What If - Alternate History by Corrina Lawson
What if steam technology fermented a revolution in steam technology that went far beyond what happened in our world?
What if Richard I had not been killed so young and lived long enough to put in Arthur of Brittany as his heir instead of John? Further, what if magic had been discovered in this alternate world?
The Lord Darcy stories by Randall Garrett.
What if Germany had won World War II?
Many stories, notably Fatherland by Richard Harris.
What if the Roman Empire Never Fell?
That depends on where the timeline changes.
The fun of alternate history is exploring the road not yet taken, a road that also sheds light on history as it actually occurred. Steampunk fuels our interest in the Victorian era, a nexus of the old and new, when many believed technology might solve all of humanity’s problems.
It was this inventive and chaotic time Victorian London that I turned for my own steampunk world.
The Curse of the Brimstone Contract exists in a world where steam technology is fueled by a magical by-product. The world of Curse is torn by class divisions and the beginning of the industrial revolution.
It’s a world where Joan Krieger, a Jewish seamstress, becomes the key to solving the murder of a noble. Joan has to traverse a world that fears and covets her latent magical ability, all the while looking down on her Jewish heritage and underestimating her because she’s female.
Her partner in crime-solving, Gregor Sherringford, is also a creature of two worlds. He’s the half-Indian brother of one of England’s most powerful families, and yet his mother’s low birth and his lack of magical abilities push him to the boundaries of society. He’s turned his considerable talents to helping those who can’t expect help from traditional sources, like Joan.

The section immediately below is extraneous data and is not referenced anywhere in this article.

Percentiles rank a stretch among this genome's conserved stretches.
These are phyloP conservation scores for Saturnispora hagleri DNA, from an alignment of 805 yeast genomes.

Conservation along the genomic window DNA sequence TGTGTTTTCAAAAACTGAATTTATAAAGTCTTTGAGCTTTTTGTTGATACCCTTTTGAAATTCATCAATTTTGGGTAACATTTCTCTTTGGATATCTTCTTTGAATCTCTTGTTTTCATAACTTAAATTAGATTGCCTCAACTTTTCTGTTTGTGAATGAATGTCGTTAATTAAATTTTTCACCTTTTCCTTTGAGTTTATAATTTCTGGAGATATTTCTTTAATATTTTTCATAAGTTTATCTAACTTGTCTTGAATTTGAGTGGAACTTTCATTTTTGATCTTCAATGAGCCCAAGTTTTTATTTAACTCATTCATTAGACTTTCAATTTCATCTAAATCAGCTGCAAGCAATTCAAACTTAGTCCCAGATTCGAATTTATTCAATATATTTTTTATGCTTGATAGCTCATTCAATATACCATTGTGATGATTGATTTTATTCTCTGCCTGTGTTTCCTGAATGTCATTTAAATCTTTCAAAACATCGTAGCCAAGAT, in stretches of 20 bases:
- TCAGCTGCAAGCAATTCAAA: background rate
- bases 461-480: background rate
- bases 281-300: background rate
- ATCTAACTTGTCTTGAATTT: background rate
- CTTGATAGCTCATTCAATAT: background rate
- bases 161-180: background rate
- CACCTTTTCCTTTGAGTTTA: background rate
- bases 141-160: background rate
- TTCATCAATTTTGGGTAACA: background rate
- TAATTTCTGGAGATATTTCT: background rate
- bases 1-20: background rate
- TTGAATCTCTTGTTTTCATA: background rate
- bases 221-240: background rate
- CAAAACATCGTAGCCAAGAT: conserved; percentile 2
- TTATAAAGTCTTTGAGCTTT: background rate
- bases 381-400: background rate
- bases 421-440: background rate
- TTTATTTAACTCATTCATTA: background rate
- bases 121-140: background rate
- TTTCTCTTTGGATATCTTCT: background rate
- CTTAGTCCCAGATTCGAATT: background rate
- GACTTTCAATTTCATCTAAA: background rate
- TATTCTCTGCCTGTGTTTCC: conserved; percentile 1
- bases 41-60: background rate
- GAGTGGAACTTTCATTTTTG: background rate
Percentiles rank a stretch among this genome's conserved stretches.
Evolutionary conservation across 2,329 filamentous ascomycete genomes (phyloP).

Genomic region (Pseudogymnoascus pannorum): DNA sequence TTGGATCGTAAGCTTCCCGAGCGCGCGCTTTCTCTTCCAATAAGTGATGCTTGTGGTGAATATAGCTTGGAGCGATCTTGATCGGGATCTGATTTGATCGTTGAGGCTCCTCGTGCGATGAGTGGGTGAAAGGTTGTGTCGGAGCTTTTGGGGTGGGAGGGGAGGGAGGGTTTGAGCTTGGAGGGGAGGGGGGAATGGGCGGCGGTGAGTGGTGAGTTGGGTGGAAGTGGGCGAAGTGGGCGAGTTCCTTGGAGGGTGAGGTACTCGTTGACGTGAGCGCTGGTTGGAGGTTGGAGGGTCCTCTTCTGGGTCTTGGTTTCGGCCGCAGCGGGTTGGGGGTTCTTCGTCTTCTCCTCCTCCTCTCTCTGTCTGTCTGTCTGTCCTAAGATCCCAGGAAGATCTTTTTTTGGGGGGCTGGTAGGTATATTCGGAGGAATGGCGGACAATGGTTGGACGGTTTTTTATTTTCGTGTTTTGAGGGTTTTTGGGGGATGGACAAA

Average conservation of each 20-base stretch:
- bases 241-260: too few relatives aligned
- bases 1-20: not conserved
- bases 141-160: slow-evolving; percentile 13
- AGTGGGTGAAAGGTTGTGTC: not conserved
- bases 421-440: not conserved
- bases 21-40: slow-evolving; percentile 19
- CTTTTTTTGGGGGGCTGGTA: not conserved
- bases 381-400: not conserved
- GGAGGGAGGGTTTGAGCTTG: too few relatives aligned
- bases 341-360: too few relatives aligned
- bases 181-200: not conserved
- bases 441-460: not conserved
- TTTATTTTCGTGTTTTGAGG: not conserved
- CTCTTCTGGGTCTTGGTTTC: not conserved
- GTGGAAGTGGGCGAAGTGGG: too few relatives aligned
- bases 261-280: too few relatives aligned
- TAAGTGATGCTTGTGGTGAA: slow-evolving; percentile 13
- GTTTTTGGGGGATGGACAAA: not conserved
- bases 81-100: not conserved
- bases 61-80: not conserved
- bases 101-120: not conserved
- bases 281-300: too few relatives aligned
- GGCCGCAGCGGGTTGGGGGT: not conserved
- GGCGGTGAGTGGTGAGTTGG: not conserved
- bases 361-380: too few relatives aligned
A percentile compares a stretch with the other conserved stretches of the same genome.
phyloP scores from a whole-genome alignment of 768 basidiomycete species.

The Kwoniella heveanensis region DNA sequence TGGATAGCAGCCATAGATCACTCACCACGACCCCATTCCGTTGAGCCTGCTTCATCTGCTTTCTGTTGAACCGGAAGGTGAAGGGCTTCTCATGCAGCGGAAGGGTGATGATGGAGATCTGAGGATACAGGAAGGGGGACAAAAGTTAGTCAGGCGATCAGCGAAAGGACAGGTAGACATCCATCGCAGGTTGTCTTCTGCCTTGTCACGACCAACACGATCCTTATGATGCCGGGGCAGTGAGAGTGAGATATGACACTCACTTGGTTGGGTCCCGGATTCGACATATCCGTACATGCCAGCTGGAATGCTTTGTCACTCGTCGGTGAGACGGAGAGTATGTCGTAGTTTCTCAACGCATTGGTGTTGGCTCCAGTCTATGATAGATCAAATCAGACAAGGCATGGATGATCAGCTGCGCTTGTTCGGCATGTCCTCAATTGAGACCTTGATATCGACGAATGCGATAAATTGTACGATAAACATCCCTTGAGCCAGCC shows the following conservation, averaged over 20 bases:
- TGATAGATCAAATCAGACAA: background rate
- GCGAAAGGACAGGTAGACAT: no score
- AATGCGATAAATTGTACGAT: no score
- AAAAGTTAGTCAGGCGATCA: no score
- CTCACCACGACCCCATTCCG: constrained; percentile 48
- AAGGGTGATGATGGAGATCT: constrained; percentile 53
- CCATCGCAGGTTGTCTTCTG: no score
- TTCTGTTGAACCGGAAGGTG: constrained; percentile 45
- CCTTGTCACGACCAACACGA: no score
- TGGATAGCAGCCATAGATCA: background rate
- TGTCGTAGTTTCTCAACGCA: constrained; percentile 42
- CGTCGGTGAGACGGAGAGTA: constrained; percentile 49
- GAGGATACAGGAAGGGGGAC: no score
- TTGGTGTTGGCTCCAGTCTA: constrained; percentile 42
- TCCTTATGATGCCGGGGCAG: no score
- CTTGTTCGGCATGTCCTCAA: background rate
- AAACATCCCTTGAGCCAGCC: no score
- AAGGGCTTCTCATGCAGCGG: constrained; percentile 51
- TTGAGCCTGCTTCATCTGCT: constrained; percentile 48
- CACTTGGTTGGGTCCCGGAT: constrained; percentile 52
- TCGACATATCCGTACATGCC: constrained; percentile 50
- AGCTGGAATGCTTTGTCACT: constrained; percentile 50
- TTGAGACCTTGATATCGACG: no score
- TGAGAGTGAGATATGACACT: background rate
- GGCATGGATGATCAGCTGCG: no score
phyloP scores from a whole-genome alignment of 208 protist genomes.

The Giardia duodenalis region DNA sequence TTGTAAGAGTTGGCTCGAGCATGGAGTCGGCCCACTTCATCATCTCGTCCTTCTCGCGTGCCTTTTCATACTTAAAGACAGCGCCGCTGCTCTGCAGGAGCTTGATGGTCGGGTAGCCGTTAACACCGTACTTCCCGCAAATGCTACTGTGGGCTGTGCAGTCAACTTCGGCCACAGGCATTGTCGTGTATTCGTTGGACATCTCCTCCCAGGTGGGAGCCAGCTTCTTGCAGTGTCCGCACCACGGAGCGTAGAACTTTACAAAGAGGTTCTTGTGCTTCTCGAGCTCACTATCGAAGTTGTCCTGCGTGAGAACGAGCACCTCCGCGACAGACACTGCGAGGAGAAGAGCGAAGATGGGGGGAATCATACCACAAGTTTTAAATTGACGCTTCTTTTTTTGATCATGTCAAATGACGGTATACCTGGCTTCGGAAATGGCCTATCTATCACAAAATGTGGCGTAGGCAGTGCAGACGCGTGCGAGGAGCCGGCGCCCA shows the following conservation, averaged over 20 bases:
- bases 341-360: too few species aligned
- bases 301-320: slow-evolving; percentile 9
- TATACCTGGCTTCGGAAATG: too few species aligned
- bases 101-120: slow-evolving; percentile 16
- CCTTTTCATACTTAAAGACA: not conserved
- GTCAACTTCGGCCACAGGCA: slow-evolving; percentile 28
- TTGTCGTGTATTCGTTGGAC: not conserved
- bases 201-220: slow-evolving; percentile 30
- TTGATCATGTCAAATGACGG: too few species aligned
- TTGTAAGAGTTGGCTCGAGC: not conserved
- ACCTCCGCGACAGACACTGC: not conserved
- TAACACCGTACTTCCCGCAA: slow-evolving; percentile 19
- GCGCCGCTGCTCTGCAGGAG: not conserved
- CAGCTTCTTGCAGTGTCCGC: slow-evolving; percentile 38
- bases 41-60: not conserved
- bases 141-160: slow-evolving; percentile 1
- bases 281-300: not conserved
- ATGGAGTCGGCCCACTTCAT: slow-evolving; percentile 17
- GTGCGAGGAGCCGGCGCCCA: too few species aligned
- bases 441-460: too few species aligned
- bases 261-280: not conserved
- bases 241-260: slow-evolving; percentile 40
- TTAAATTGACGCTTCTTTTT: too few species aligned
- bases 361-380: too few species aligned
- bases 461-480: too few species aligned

Toss in the nobles fighting not only over the new technology but the magic that controls it, and I had a world in transition, rife with conflict, and a setting where falling in love can be the best and worst thing that can happen, for Joan and Gregor, and I had a world I could happily write about for numerous books.
That’s what a twist in history and a great alternate world can do.
I had a different reason for creating my other alternate world: I wanted to have Romans fight Vikings.
Thus came Dinah of Seneca and Eagle of Seneca.
A shallow reason, but I based my world on a semi-plausible notion that Emperor Claudius wasn’t assassinated and instead stabilized the Roman Empire, making it last an extra 500 years, which allowed the Romans to establish small colonies in North America. That’s where the Vikings came in, as they’re known to have visited and even stayed for a time in North America around the same period.
I tackled the clash of three very different societies: the matriarchal Native American tribes, the patriarchal Romans, and the Vikings, who were somewhat in between.
I tossed them all in a situation like Roman Britain after the Empire’s fall, where a small band of Celts tried to maintain orde. Except, in my world, it’s not Arthur and his knights who come to the rescue. Instead, a former Roman slave, Dinah, saves her community and helps bond the Romans and Vikings into allies.
I snuck in a marriage of convenience story too, between Dinah and Gerhard, the chief of the Viking tribe, because I’m just that much of a romantic to want people to find love in the middle of the war.
Eagle of Seneca shifted my alternate world forward fifteen years because to focus more on the Native Americans, a group who are rarely heard from in colonization stories. A Roman enginer, Ceti, literally crash lands into the middle of a Native American village and it’s Sky, the daughter of the tribe’s leaders, who realizes that she and Ceti must work to save their people from an impending invasion.
And, as in the steampunk, I had fun playing with technologies, especially those that the Romans might have developed had their Empire lasted longer. That included my favorite invention, Ceti’s glider. Not quite steampunk. Call it ancient punk.
Alternate history offers me infinite possibilities as a reader and writer, a glimpse into what might have been and what might very well be in a parallel world.
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